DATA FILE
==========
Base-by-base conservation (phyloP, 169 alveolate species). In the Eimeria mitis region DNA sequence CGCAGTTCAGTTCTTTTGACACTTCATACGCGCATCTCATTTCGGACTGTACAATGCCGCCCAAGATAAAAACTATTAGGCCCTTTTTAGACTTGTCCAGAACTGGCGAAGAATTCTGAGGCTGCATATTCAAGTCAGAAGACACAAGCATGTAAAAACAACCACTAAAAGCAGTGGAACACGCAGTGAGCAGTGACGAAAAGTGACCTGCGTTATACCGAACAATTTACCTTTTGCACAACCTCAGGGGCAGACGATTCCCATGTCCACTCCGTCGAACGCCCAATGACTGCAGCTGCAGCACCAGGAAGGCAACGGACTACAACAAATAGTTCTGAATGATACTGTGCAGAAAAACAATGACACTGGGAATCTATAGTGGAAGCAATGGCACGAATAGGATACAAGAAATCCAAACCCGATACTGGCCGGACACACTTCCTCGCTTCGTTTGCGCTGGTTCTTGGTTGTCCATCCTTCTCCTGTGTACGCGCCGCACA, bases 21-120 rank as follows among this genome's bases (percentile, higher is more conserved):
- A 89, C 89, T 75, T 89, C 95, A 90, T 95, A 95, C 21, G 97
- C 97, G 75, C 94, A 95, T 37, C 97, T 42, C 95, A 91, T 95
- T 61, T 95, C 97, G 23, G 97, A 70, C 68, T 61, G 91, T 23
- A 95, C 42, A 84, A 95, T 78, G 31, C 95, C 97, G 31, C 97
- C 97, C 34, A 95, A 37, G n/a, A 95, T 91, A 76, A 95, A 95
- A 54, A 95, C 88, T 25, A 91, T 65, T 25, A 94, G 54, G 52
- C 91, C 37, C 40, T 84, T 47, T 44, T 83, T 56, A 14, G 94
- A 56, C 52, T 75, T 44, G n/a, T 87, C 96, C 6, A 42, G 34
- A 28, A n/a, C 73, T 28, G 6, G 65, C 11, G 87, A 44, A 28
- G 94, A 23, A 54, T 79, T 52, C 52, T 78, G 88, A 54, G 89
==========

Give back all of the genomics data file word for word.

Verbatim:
Base-by-base conservation (phyloP, 169 alveolate species). In the Eimeria mitis region DNA sequence CGCAGTTCAGTTCTTTTGACACTTCATACGCGCATCTCATTTCGGACTGTACAATGCCGCCCAAGATAAAAACTATTAGGCCCTTTTTAGACTTGTCCAGAACTGGCGAAGAATTCTGAGGCTGCATATTCAAGTCAGAAGACACAAGCATGTAAAAACAACCACTAAAAGCAGTGGAACACGCAGTGAGCAGTGACGAAAAGTGACCTGCGTTATACCGAACAATTTACCTTTTGCACAACCTCAGGGGCAGACGATTCCCATGTCCACTCCGTCGAACGCCCAATGACTGCAGCTGCAGCACCAGGAAGGCAACGGACTACAACAAATAGTTCTGAATGATACTGTGCAGAAAAACAATGACACTGGGAATCTATAGTGGAAGCAATGGCACGAATAGGATACAAGAAATCCAAACCCGATACTGGCCGGACACACTTCCTCGCTTCGTTTGCGCTGGTTCTTGGTTGTCCATCCTTCTCCTGTGTACGCGCCGCACA, bases 21-120 rank as follows among this genome's bases (percentile, higher is more conserved):
- A 89, C 89, T 75, T 89, C 95, A 90, T 95, A 95, C 21, G 97
- C 97, G 75, C 94, A 95, T 37, C 97, T 42, C 95, A 91, T 95
- T 61, T 95, C 97, G 23, G 97, A 70, C 68, T 61, G 91, T 23
- A 95, C 42, A 84, A 95, T 78, G 31, C 95, C 97, G 31, C 97
- C 97, C 34, A 95, A 37, G n/a, A 95, T 91, A 76, A 95, A 95
- A 54, A 95, C 88, T 25, A 91, T 65, T 25, A 94, G 54, G 52
- C 91, C 37, C 40, T 84, T 47, T 44, T 83, T 56, A 14, G 94
- A 56, C 52, T 75, T 44, G n/a, T 87, C 96, C 6, A 42, G 34
- A 28, A n/a, C 73, T 28, G 6, G 65, C 11, G 87, A 44, A 28
- G 94, A 23, A 54, T 79, T 52, C 52, T 78, G 88, A 54, G 89